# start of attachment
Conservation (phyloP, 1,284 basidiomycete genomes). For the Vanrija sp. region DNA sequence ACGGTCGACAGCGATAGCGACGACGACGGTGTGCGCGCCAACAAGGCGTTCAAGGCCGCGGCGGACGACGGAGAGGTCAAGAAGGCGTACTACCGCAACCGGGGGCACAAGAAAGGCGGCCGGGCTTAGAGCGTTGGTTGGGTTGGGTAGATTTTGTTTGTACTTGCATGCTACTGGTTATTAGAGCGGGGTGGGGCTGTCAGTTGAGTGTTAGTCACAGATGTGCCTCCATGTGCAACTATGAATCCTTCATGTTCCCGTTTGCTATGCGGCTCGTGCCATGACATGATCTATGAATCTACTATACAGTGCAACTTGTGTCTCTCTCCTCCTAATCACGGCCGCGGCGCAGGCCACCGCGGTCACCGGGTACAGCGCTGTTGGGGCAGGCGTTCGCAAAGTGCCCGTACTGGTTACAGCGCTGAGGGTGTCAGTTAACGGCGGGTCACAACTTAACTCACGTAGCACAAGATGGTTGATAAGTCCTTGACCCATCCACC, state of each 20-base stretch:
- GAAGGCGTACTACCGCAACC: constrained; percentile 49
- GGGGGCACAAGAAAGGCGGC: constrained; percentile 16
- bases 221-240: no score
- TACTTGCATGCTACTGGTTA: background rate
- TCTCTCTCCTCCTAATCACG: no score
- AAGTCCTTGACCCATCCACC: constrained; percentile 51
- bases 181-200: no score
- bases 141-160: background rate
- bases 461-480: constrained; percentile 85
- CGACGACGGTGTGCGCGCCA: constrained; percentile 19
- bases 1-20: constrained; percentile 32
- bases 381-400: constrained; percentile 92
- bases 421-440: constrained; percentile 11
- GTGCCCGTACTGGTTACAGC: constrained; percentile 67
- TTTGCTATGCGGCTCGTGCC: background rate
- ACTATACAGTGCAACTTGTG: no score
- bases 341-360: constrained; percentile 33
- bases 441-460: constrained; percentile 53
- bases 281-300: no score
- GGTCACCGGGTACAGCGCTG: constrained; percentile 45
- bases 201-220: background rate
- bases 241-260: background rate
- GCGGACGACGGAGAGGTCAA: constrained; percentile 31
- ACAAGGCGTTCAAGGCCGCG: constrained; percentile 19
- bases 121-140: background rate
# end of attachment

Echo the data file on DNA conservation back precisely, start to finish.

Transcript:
Conservation (phyloP, 1,284 basidiomycete genomes). For the Vanrija sp. region DNA sequence ACGGTCGACAGCGATAGCGACGACGACGGTGTGCGCGCCAACAAGGCGTTCAAGGCCGCGGCGGACGACGGAGAGGTCAAGAAGGCGTACTACCGCAACCGGGGGCACAAGAAAGGCGGCCGGGCTTAGAGCGTTGGTTGGGTTGGGTAGATTTTGTTTGTACTTGCATGCTACTGGTTATTAGAGCGGGGTGGGGCTGTCAGTTGAGTGTTAGTCACAGATGTGCCTCCATGTGCAACTATGAATCCTTCATGTTCCCGTTTGCTATGCGGCTCGTGCCATGACATGATCTATGAATCTACTATACAGTGCAACTTGTGTCTCTCTCCTCCTAATCACGGCCGCGGCGCAGGCCACCGCGGTCACCGGGTACAGCGCTGTTGGGGCAGGCGTTCGCAAAGTGCCCGTACTGGTTACAGCGCTGAGGGTGTCAGTTAACGGCGGGTCACAACTTAACTCACGTAGCACAAGATGGTTGATAAGTCCTTGACCCATCCACC, state of each 20-base stretch:
- GAAGGCGTACTACCGCAACC: constrained; percentile 49
- GGGGGCACAAGAAAGGCGGC: constrained; percentile 16
- bases 221-240: no score
- TACTTGCATGCTACTGGTTA: background rate
- TCTCTCTCCTCCTAATCACG: no score
- AAGTCCTTGACCCATCCACC: constrained; percentile 51
- bases 181-200: no score
- bases 141-160: background rate
- bases 461-480: constrained; percentile 85
- CGACGACGGTGTGCGCGCCA: constrained; percentile 19
- bases 1-20: constrained; percentile 32
- bases 381-400: constrained; percentile 92
- bases 421-440: constrained; percentile 11
- GTGCCCGTACTGGTTACAGC: constrained; percentile 67
- TTTGCTATGCGGCTCGTGCC: background rate
- ACTATACAGTGCAACTTGTG: no score
- bases 341-360: constrained; percentile 33
- bases 441-460: constrained; percentile 53
- bases 281-300: no score
- GGTCACCGGGTACAGCGCTG: constrained; percentile 45
- bases 201-220: background rate
- bases 241-260: background rate
- GCGGACGACGGAGAGGTCAA: constrained; percentile 31
- ACAAGGCGTTCAAGGCCGCG: constrained; percentile 19
- bases 121-140: background rate